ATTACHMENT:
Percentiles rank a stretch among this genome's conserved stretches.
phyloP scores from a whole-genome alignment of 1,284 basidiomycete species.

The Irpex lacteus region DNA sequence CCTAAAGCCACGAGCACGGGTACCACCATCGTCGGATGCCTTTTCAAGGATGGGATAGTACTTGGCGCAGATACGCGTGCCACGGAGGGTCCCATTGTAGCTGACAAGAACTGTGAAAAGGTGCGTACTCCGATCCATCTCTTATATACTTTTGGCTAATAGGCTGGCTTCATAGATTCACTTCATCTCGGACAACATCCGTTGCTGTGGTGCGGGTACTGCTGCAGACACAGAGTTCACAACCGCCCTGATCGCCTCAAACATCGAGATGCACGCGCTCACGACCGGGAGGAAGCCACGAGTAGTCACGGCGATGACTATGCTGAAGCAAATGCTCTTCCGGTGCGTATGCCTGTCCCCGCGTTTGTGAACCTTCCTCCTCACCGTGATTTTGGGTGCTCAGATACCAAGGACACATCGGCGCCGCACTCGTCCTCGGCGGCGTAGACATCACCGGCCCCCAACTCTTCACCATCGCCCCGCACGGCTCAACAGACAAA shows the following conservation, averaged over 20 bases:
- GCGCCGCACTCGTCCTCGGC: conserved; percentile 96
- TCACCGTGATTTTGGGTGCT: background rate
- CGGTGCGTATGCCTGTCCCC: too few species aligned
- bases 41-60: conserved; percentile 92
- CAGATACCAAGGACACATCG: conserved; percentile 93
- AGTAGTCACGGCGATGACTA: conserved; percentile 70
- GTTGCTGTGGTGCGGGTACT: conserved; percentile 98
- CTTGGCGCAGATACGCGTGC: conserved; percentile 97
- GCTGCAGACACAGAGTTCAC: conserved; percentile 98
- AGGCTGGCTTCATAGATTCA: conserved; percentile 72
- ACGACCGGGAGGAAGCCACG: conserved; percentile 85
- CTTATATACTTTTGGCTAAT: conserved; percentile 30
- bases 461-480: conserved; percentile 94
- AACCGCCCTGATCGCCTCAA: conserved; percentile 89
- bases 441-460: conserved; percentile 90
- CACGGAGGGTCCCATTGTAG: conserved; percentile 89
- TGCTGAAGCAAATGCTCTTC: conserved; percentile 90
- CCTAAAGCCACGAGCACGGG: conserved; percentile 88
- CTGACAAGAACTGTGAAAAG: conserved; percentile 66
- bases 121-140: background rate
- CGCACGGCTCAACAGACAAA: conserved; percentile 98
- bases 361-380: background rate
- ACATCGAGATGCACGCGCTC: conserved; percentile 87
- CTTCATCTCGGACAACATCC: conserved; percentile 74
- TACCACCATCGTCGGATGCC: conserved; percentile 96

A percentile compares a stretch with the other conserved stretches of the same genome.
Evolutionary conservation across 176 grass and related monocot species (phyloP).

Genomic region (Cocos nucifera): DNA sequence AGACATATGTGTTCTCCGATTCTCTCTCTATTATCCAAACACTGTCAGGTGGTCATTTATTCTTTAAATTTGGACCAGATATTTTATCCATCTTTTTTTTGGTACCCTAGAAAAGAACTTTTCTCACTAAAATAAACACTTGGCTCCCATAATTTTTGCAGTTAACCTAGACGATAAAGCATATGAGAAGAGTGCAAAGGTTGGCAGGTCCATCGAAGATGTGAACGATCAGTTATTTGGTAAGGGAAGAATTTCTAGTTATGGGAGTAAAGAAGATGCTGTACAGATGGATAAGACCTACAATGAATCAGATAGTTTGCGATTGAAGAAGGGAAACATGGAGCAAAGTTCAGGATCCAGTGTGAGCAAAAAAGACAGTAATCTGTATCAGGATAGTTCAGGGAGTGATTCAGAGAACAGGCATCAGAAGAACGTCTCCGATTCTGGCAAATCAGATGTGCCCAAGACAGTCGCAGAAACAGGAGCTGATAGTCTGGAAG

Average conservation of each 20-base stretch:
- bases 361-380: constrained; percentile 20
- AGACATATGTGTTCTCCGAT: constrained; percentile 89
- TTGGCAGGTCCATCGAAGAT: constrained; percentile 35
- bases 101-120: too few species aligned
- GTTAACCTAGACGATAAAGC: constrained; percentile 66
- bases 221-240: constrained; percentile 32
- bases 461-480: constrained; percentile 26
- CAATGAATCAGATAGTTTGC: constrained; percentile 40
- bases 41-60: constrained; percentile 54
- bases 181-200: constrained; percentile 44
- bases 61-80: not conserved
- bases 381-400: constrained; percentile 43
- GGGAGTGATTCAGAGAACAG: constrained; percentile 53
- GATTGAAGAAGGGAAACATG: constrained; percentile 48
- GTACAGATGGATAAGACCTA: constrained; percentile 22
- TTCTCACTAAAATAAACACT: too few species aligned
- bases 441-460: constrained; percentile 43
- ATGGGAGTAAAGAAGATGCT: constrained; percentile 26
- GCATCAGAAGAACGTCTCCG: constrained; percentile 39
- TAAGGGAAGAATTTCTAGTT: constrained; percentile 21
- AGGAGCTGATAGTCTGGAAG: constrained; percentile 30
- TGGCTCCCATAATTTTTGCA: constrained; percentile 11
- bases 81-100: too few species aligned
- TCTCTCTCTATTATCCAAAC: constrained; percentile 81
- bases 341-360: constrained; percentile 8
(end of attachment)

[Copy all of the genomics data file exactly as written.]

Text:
Percentiles rank a stretch among this genome's conserved stretches.
phyloP scores from a whole-genome alignment of 1,284 basidiomycete species.

The Irpex lacteus region DNA sequence CCTAAAGCCACGAGCACGGGTACCACCATCGTCGGATGCCTTTTCAAGGATGGGATAGTACTTGGCGCAGATACGCGTGCCACGGAGGGTCCCATTGTAGCTGACAAGAACTGTGAAAAGGTGCGTACTCCGATCCATCTCTTATATACTTTTGGCTAATAGGCTGGCTTCATAGATTCACTTCATCTCGGACAACATCCGTTGCTGTGGTGCGGGTACTGCTGCAGACACAGAGTTCACAACCGCCCTGATCGCCTCAAACATCGAGATGCACGCGCTCACGACCGGGAGGAAGCCACGAGTAGTCACGGCGATGACTATGCTGAAGCAAATGCTCTTCCGGTGCGTATGCCTGTCCCCGCGTTTGTGAACCTTCCTCCTCACCGTGATTTTGGGTGCTCAGATACCAAGGACACATCGGCGCCGCACTCGTCCTCGGCGGCGTAGACATCACCGGCCCCCAACTCTTCACCATCGCCCCGCACGGCTCAACAGACAAA shows the following conservation, averaged over 20 bases:
- GCGCCGCACTCGTCCTCGGC: conserved; percentile 96
- TCACCGTGATTTTGGGTGCT: background rate
- CGGTGCGTATGCCTGTCCCC: too few species aligned
- bases 41-60: conserved; percentile 92
- CAGATACCAAGGACACATCG: conserved; percentile 93
- AGTAGTCACGGCGATGACTA: conserved; percentile 70
- GTTGCTGTGGTGCGGGTACT: conserved; percentile 98
- CTTGGCGCAGATACGCGTGC: conserved; percentile 97
- GCTGCAGACACAGAGTTCAC: conserved; percentile 98
- AGGCTGGCTTCATAGATTCA: conserved; percentile 72
- ACGACCGGGAGGAAGCCACG: conserved; percentile 85
- CTTATATACTTTTGGCTAAT: conserved; percentile 30
- bases 461-480: conserved; percentile 94
- AACCGCCCTGATCGCCTCAA: conserved; percentile 89
- bases 441-460: conserved; percentile 90
- CACGGAGGGTCCCATTGTAG: conserved; percentile 89
- TGCTGAAGCAAATGCTCTTC: conserved; percentile 90
- CCTAAAGCCACGAGCACGGG: conserved; percentile 88
- CTGACAAGAACTGTGAAAAG: conserved; percentile 66
- bases 121-140: background rate
- CGCACGGCTCAACAGACAAA: conserved; percentile 98
- bases 361-380: background rate
- ACATCGAGATGCACGCGCTC: conserved; percentile 87
- CTTCATCTCGGACAACATCC: conserved; percentile 74
- TACCACCATCGTCGGATGCC: conserved; percentile 96

A percentile compares a stretch with the other conserved stretches of the same genome.
Evolutionary conservation across 176 grass and related monocot species (phyloP).

Genomic region (Cocos nucifera): DNA sequence AGACATATGTGTTCTCCGATTCTCTCTCTATTATCCAAACACTGTCAGGTGGTCATTTATTCTTTAAATTTGGACCAGATATTTTATCCATCTTTTTTTTGGTACCCTAGAAAAGAACTTTTCTCACTAAAATAAACACTTGGCTCCCATAATTTTTGCAGTTAACCTAGACGATAAAGCATATGAGAAGAGTGCAAAGGTTGGCAGGTCCATCGAAGATGTGAACGATCAGTTATTTGGTAAGGGAAGAATTTCTAGTTATGGGAGTAAAGAAGATGCTGTACAGATGGATAAGACCTACAATGAATCAGATAGTTTGCGATTGAAGAAGGGAAACATGGAGCAAAGTTCAGGATCCAGTGTGAGCAAAAAAGACAGTAATCTGTATCAGGATAGTTCAGGGAGTGATTCAGAGAACAGGCATCAGAAGAACGTCTCCGATTCTGGCAAATCAGATGTGCCCAAGACAGTCGCAGAAACAGGAGCTGATAGTCTGGAAG

Average conservation of each 20-base stretch:
- bases 361-380: constrained; percentile 20
- AGACATATGTGTTCTCCGAT: constrained; percentile 89
- TTGGCAGGTCCATCGAAGAT: constrained; percentile 35
- bases 101-120: too few species aligned
- GTTAACCTAGACGATAAAGC: constrained; percentile 66
- bases 221-240: constrained; percentile 32
- bases 461-480: constrained; percentile 26
- CAATGAATCAGATAGTTTGC: constrained; percentile 40
- bases 41-60: constrained; percentile 54
- bases 181-200: constrained; percentile 44
- bases 61-80: not conserved
- bases 381-400: constrained; percentile 43
- GGGAGTGATTCAGAGAACAG: constrained; percentile 53
- GATTGAAGAAGGGAAACATG: constrained; percentile 48
- GTACAGATGGATAAGACCTA: constrained; percentile 22
- TTCTCACTAAAATAAACACT: too few species aligned
- bases 441-460: constrained; percentile 43
- ATGGGAGTAAAGAAGATGCT: constrained; percentile 26
- GCATCAGAAGAACGTCTCCG: constrained; percentile 39
- TAAGGGAAGAATTTCTAGTT: constrained; percentile 21
- AGGAGCTGATAGTCTGGAAG: constrained; percentile 30
- TGGCTCCCATAATTTTTGCA: constrained; percentile 11
- bases 81-100: too few species aligned
- TCTCTCTCTATTATCCAAAC: constrained; percentile 81
- bases 341-360: constrained; percentile 8